Cocktail of the Month: Thanksgiving Mule 


The trees are emblazoned with colorful hues of gold and red. It’s sweater weather and the wind has a nip to it. Fall is here and it’s the season when some folks go gaga for pumpkin spice everything.  

While the combination of cinnamon, allspice, ginger, nutmeg and cloves does have a warming appeal it’s mass usage in what seems like almost any food type has become cliché. 

A more sophisticated way to capture that cozy feeling is with ginger beer. Usually a non-alcoholic beverage, ginger beer is brewed from ginger, yeast, sugar and spices. It has a zesty flavor with a spicy kick. It first appeared in Britain and its colonies in the 18th century. This was a direct result of the spice trade with the Caribbean.  

A typical recipe for Jamaican ginger beer includes ginger, lime, brown sugar, nutmeg, cloves, cinnamon sticks and molasses. In the Caribbean, ginger beer is often drunk around the year-end holidays.  

Today a lot of ginger beer is manufactured rather than brewed. Like seltzer, it’s seen a resurgence in popularity with young people and a variety of brands can be found in large supermarkets.  

Ginger beer cocktails have also become fashionable with the Moscow mule, a blend of vodka and ginger beer served in a copper mug, leading the way. This tipple has also inspired many variations such as the Mexican mule (tequila), Kentucky mule (bourbon) and Georgia mule (peaches).   

My preferred ginger cocktail originates from Bermuda. The Dark n’ Stormy is a simple highball of rum and ginger beer. The tropical rum adds a bit of sweetness and mellows out the bright flavors creating a darker finish.  

If you’re out and order a Dark n’ Stormy, you’re almost guaranteed it will be forged with Gosling’s Black Seal Rum, a product of Bermuda. The full-bodied spirit, which pours the color of dark coffee, has a distinctive spiced flavor with hints of oak and caramel.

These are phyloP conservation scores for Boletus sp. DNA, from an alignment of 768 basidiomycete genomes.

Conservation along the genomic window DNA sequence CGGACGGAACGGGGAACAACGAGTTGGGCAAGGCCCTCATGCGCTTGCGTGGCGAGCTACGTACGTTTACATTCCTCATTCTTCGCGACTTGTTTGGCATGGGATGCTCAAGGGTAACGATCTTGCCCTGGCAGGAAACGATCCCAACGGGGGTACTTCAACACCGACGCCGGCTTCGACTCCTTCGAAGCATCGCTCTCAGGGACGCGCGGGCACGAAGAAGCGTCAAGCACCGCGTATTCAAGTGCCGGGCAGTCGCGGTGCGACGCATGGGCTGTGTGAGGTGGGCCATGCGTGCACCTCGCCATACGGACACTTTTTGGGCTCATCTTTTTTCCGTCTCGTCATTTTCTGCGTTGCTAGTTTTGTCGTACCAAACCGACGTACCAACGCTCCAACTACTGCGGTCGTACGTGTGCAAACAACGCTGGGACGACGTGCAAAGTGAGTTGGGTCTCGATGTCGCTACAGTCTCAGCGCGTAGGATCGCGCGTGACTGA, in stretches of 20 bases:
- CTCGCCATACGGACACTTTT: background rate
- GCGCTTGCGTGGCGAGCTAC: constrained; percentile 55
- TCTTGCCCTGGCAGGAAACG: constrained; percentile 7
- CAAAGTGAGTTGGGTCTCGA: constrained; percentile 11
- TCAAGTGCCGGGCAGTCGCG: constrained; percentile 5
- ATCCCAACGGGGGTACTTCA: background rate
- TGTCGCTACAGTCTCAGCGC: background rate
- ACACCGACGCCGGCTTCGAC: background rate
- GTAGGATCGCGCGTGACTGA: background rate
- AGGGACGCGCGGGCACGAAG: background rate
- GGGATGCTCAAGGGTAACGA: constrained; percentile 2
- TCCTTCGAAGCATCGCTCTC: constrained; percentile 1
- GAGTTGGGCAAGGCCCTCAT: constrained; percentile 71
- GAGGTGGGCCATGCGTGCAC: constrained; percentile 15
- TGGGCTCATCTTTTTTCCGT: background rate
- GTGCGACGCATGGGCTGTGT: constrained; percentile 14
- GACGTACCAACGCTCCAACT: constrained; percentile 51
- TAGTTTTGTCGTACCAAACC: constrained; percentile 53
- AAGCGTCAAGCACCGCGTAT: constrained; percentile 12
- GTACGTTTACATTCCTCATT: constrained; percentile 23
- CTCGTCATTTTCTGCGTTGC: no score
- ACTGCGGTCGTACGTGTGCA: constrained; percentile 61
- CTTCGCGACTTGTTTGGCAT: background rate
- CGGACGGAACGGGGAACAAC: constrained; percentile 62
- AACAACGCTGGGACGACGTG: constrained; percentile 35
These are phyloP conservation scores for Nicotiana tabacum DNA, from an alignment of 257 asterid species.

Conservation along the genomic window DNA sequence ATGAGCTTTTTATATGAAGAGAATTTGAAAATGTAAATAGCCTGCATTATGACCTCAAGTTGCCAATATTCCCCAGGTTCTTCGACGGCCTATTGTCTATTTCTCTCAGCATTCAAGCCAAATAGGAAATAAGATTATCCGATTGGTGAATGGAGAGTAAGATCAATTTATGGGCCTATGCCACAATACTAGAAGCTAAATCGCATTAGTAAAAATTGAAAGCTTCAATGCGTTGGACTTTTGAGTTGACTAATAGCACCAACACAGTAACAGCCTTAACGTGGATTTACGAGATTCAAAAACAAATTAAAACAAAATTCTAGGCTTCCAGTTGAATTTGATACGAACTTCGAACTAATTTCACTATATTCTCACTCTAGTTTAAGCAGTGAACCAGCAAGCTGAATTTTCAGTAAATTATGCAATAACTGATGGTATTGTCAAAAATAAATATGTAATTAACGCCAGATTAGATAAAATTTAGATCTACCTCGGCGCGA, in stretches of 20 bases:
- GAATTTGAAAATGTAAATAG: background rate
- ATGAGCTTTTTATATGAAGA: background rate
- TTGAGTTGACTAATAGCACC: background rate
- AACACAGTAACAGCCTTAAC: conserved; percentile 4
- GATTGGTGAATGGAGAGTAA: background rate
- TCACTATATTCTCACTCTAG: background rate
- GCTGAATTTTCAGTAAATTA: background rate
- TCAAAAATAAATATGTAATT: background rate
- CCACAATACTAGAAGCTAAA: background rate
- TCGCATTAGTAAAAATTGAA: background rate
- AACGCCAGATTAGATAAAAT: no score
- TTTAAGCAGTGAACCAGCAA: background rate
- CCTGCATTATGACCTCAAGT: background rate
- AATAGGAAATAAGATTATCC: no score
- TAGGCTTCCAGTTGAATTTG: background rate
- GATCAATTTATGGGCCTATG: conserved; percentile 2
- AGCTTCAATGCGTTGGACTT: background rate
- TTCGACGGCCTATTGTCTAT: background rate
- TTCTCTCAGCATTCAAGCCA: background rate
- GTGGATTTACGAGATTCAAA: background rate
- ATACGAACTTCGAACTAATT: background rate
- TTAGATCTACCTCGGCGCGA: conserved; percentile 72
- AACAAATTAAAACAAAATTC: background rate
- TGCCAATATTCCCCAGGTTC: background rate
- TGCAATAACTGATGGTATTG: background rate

While many cocktails are served world-wide, the Dark n’ Stormy is one of the few trademarked and its ingredients strictly dictated. As the popularity of the cocktail spread outside Bermuda, bartenders began using other dark rums. In response to these variations, Goslings registered Dark ‘n Stormy in 1991 and it can only be made with Gosling Black Seal Rum.  

The brand has a long history. According to Goslings, in the spring of 1806 London Wine and Spirits merchant William Gosling and his son James chartered a ship bound for America. After months of poor sailing conditions, the boat could not make it to the mainland and instead landed in the nearest port of Bermuda. James opened a shop in St. George.  

Around 1850 after much experimental blending, Gosling offered a dark rum for sale. At first it was called “Old Rum,” and it was sold straight from the barrel. During World War I, the rum was offered in Champagne bottles reclaimed from the British Officers Mess with corks sealed in Black Wax. People began asking for the rum with the black seal and the name was born.  

While Goslings rum is blended in Bermuda, the rum itself actually comes from Caribbean islands where sugar cane grows. When the rum distillate arrives in Bermuda it is aged and blended according to an old family recipe. A portion of the rum stays in Bermuda where it’s sold to locals. The remainder is shipped to Kentucky where it’s bottled for the U.S. market.  

Due to its island origins, this cocktail is often considered a tiki drink and a hot weather favorite. However, its medley of comforting flavors makes it a perfect autumn pick-me-up. Also, since managing the holidays with family is often like navigating through a severe storm, it makes a perfect complement for a Thanksgiving gathering. You can add cranberry to give it some extra twang.  

 Thanksgiving Mule (A version of the Dark n’ Stormy)  

  • 2 oz. Rum  
  • 2 oz. Cranberry juice  
  • Juice of one lime wedge    
  • Ginger beer 
  • Cranberries / rosemary (for garnish)  

In a tall glass filled with ice, add rum, cranberry and lime juice, and top with ginger beer. Garnish with cranberries and sticks of rosemary.  

   

 

 

 

 

 

 

 

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